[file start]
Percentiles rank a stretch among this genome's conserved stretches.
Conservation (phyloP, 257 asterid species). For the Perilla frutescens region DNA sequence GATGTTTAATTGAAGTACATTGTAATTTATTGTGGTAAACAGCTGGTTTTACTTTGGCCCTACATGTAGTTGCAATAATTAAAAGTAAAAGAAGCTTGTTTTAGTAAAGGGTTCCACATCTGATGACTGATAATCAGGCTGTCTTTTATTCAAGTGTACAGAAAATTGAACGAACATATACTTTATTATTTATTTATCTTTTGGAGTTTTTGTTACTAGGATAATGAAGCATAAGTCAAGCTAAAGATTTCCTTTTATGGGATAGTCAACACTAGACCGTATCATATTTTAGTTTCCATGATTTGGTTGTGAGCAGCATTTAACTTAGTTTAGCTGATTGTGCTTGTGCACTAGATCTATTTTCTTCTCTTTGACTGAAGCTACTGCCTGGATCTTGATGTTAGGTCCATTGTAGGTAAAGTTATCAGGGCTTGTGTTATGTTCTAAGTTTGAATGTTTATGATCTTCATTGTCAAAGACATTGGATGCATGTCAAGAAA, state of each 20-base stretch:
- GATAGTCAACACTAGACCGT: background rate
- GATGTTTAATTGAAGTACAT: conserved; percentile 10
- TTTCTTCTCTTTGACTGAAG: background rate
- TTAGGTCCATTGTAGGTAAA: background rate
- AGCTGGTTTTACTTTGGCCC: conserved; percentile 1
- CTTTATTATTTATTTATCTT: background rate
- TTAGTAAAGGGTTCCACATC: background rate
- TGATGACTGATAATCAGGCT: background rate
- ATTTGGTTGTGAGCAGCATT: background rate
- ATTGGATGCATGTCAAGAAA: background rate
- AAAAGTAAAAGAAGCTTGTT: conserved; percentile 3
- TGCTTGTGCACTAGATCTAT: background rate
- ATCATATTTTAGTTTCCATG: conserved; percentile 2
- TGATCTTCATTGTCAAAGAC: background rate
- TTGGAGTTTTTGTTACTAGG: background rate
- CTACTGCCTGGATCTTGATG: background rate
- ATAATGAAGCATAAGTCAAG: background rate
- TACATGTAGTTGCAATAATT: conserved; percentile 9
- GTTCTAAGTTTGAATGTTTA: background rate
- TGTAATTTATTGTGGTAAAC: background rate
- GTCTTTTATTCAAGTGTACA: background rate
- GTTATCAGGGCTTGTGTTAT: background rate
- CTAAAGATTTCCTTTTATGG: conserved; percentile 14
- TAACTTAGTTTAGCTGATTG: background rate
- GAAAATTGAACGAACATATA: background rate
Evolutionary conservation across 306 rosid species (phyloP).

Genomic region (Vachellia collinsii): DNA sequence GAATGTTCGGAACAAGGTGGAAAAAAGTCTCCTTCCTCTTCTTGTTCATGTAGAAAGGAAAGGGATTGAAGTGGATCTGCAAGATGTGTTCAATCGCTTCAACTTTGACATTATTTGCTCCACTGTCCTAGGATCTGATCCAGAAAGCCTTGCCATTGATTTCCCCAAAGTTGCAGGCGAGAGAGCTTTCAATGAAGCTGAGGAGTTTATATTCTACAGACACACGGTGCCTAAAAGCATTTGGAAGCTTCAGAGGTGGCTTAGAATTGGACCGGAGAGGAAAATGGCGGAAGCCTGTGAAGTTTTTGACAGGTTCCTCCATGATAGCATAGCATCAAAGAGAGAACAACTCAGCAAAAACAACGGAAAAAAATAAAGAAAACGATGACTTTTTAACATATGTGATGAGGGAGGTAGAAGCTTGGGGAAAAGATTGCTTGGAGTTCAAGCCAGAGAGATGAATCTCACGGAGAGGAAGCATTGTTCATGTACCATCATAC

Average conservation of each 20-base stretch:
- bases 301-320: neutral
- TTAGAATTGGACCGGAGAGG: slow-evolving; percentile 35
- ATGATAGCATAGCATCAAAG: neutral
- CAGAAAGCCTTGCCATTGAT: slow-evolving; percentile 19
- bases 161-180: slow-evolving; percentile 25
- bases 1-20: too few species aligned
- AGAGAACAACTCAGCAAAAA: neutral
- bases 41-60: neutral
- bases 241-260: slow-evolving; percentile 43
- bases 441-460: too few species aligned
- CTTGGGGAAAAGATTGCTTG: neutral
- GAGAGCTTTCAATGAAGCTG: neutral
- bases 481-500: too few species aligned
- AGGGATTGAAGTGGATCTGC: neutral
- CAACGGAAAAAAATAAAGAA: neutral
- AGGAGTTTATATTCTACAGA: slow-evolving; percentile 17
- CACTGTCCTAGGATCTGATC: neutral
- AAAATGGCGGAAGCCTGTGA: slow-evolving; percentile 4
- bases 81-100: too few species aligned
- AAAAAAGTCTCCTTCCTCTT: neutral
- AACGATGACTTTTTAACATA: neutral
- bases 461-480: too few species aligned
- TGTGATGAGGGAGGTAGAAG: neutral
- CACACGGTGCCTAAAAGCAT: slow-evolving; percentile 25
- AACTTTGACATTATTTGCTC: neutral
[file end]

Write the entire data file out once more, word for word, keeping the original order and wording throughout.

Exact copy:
Percentiles rank a stretch among this genome's conserved stretches.
Conservation (phyloP, 257 asterid species). For the Perilla frutescens region DNA sequence GATGTTTAATTGAAGTACATTGTAATTTATTGTGGTAAACAGCTGGTTTTACTTTGGCCCTACATGTAGTTGCAATAATTAAAAGTAAAAGAAGCTTGTTTTAGTAAAGGGTTCCACATCTGATGACTGATAATCAGGCTGTCTTTTATTCAAGTGTACAGAAAATTGAACGAACATATACTTTATTATTTATTTATCTTTTGGAGTTTTTGTTACTAGGATAATGAAGCATAAGTCAAGCTAAAGATTTCCTTTTATGGGATAGTCAACACTAGACCGTATCATATTTTAGTTTCCATGATTTGGTTGTGAGCAGCATTTAACTTAGTTTAGCTGATTGTGCTTGTGCACTAGATCTATTTTCTTCTCTTTGACTGAAGCTACTGCCTGGATCTTGATGTTAGGTCCATTGTAGGTAAAGTTATCAGGGCTTGTGTTATGTTCTAAGTTTGAATGTTTATGATCTTCATTGTCAAAGACATTGGATGCATGTCAAGAAA, state of each 20-base stretch:
- GATAGTCAACACTAGACCGT: background rate
- GATGTTTAATTGAAGTACAT: conserved; percentile 10
- TTTCTTCTCTTTGACTGAAG: background rate
- TTAGGTCCATTGTAGGTAAA: background rate
- AGCTGGTTTTACTTTGGCCC: conserved; percentile 1
- CTTTATTATTTATTTATCTT: background rate
- TTAGTAAAGGGTTCCACATC: background rate
- TGATGACTGATAATCAGGCT: background rate
- ATTTGGTTGTGAGCAGCATT: background rate
- ATTGGATGCATGTCAAGAAA: background rate
- AAAAGTAAAAGAAGCTTGTT: conserved; percentile 3
- TGCTTGTGCACTAGATCTAT: background rate
- ATCATATTTTAGTTTCCATG: conserved; percentile 2
- TGATCTTCATTGTCAAAGAC: background rate
- TTGGAGTTTTTGTTACTAGG: background rate
- CTACTGCCTGGATCTTGATG: background rate
- ATAATGAAGCATAAGTCAAG: background rate
- TACATGTAGTTGCAATAATT: conserved; percentile 9
- GTTCTAAGTTTGAATGTTTA: background rate
- TGTAATTTATTGTGGTAAAC: background rate
- GTCTTTTATTCAAGTGTACA: background rate
- GTTATCAGGGCTTGTGTTAT: background rate
- CTAAAGATTTCCTTTTATGG: conserved; percentile 14
- TAACTTAGTTTAGCTGATTG: background rate
- GAAAATTGAACGAACATATA: background rate
Evolutionary conservation across 306 rosid species (phyloP).

Genomic region (Vachellia collinsii): DNA sequence GAATGTTCGGAACAAGGTGGAAAAAAGTCTCCTTCCTCTTCTTGTTCATGTAGAAAGGAAAGGGATTGAAGTGGATCTGCAAGATGTGTTCAATCGCTTCAACTTTGACATTATTTGCTCCACTGTCCTAGGATCTGATCCAGAAAGCCTTGCCATTGATTTCCCCAAAGTTGCAGGCGAGAGAGCTTTCAATGAAGCTGAGGAGTTTATATTCTACAGACACACGGTGCCTAAAAGCATTTGGAAGCTTCAGAGGTGGCTTAGAATTGGACCGGAGAGGAAAATGGCGGAAGCCTGTGAAGTTTTTGACAGGTTCCTCCATGATAGCATAGCATCAAAGAGAGAACAACTCAGCAAAAACAACGGAAAAAAATAAAGAAAACGATGACTTTTTAACATATGTGATGAGGGAGGTAGAAGCTTGGGGAAAAGATTGCTTGGAGTTCAAGCCAGAGAGATGAATCTCACGGAGAGGAAGCATTGTTCATGTACCATCATAC

Average conservation of each 20-base stretch:
- bases 301-320: neutral
- TTAGAATTGGACCGGAGAGG: slow-evolving; percentile 35
- ATGATAGCATAGCATCAAAG: neutral
- CAGAAAGCCTTGCCATTGAT: slow-evolving; percentile 19
- bases 161-180: slow-evolving; percentile 25
- bases 1-20: too few species aligned
- AGAGAACAACTCAGCAAAAA: neutral
- bases 41-60: neutral
- bases 241-260: slow-evolving; percentile 43
- bases 441-460: too few species aligned
- CTTGGGGAAAAGATTGCTTG: neutral
- GAGAGCTTTCAATGAAGCTG: neutral
- bases 481-500: too few species aligned
- AGGGATTGAAGTGGATCTGC: neutral
- CAACGGAAAAAAATAAAGAA: neutral
- AGGAGTTTATATTCTACAGA: slow-evolving; percentile 17
- CACTGTCCTAGGATCTGATC: neutral
- AAAATGGCGGAAGCCTGTGA: slow-evolving; percentile 4
- bases 81-100: too few species aligned
- AAAAAAGTCTCCTTCCTCTT: neutral
- AACGATGACTTTTTAACATA: neutral
- bases 461-480: too few species aligned
- TGTGATGAGGGAGGTAGAAG: neutral
- CACACGGTGCCTAAAAGCAT: slow-evolving; percentile 25
- AACTTTGACATTATTTGCTC: neutral